Redundancy, sometimes referred to as geo-redundacy under certain providers, is a safeguard that adds an additional layer of protection to home security systems when every second might count. Most alarm companies have only one system for monitoring, but companies such as Protection 1 and LifeShield are starting to understand that natural disasters, power failures, weak signals and the occasional human error are not just something seen in movies. Protection 1 and LifeShield realize that back-up servers are an additional selling point to prospective customers who are looking for 24/7 protection no matter what situation might occur.
Redundant monitoring refers to the number of methods used for monitoring alarm signals until the call is answered by a monitoring representative. Some companies such as Vivint use a two-level monitoring process while others such as LifeShield and Protection 1 might use three or more levels of back-up. This means that there are three systems always on patrol for maximum security to protect your home or business. Severe weather, such as earthquakes and hurricanes are classic examples of why redundant monitoring is a key component to any security system.
There is also a plethora of ways that alarm companies can satisfy redundant monitoring. One way is to have the cellular signal sent to multiple monitoring stations such as how LifeShield and Protection 1 do it. This is effective, for example, if there is a “Snowmageddon” and the employees at a monitoring station in Denver, Colorado cannot come to work to monitor their customers’ security systems. It is by all means essential that the two monitoring centers be located in two different geographic locations when severe weather or natural disasters occur. Moving back to the aforementioned example, if there was redundant monitoring for this company, they would have a back-up and that monitoring station would also receive the alarm signal and be able to dispatch the appropriate personnel to the person’s home. This is important because if the company didn’t have redundant monitoring the alarm signal would have never been received by the monitoring station and no one would have contacted emergency personnel.
Another way companies protect using redundancy monitoring is to have multiple servers that receive incoming alarm signals. Protection 1 is a great example of this type of monitoring. Protection 1 has a primary server for when an alarm initially goes off. Then, as a second back-up option, activated alarms automatically go through Protection 1’s state-of-the art backup equipment. Then as a third back-up option, Protection 1 has a disaster recovery center that would be there if the main monitoring station was not up and running. This means that there is triple protection for your home or business.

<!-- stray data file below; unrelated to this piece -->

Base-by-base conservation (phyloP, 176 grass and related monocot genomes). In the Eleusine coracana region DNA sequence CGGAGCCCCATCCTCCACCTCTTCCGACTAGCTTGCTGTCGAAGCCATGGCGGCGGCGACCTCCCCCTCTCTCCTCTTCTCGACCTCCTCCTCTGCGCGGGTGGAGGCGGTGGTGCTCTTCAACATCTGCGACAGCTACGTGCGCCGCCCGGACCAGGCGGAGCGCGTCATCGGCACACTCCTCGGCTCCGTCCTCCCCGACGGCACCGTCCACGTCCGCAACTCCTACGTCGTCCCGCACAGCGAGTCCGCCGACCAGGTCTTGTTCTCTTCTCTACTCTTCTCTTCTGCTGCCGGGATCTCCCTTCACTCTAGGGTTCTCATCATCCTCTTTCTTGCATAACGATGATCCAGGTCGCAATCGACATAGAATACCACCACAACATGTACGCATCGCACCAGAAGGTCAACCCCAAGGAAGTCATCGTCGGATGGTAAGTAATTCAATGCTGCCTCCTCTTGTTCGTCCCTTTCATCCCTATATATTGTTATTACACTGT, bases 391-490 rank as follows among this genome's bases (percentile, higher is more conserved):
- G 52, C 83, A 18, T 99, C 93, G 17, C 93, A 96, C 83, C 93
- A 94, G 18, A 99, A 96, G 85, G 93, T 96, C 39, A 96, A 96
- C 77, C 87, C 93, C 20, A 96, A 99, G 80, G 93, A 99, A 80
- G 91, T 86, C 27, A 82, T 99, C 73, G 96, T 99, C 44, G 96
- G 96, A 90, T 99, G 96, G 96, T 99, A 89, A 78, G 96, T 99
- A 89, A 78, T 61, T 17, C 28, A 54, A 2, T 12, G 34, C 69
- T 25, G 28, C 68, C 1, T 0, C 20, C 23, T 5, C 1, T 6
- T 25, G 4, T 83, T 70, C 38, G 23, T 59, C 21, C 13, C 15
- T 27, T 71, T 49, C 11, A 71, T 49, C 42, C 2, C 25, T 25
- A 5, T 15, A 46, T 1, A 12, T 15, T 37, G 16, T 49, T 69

Home security providers also use redundancy by issuing more than one type of signal to transmit the alarm. LifeShield offers this option with its security packages. By using multiple signals, LifeShield ensures that a signal is sent out instantly in case of an alarm. This can be done in a number of ways such as having the redundant signal be connected to a phone line, Broadband, or the homeowner’s cell phone. For example, if the initial alarm signal is usually monitored and sent via a phone line and is cut or otherwise inoperable, redundant monitoring can still transmit the alarm signal wirelessly as a second option. This option of having two or more layers of connectivity can generally give you an absolute peace of mind in knowing that you are always protected by one or more monitoring centers, no matter what, and that even if a burglar eliminates one form of communication that another option is instantly available as a back-up.
Having more than one form of communication to the outside monitoring station increases the reliability of your system sending a signal to the monitoring station. Too many times alarm systems are installed with phone lines, with the control panel right next to the door, which makes it easier for some smart burglars to get in before a signal is sent. However, LifeShield has a base which is a separate piece of equipment, and it is located in a different room in your house. Even if the control panel is smashed by a burglar, the base (which is in a different room) can instantly send a signal out to the monitoring station independently of other equipment. These different LifeShield devices that are part of your system also have 100 dB alarms in them which will sound instantly once an intruder enters the house. This means that even if some part of the system is compromised the system will still work. This will result in LifeShield’s central monitoring station receiving the alarm signal within a few seconds and then alerting emergency personnel immediately.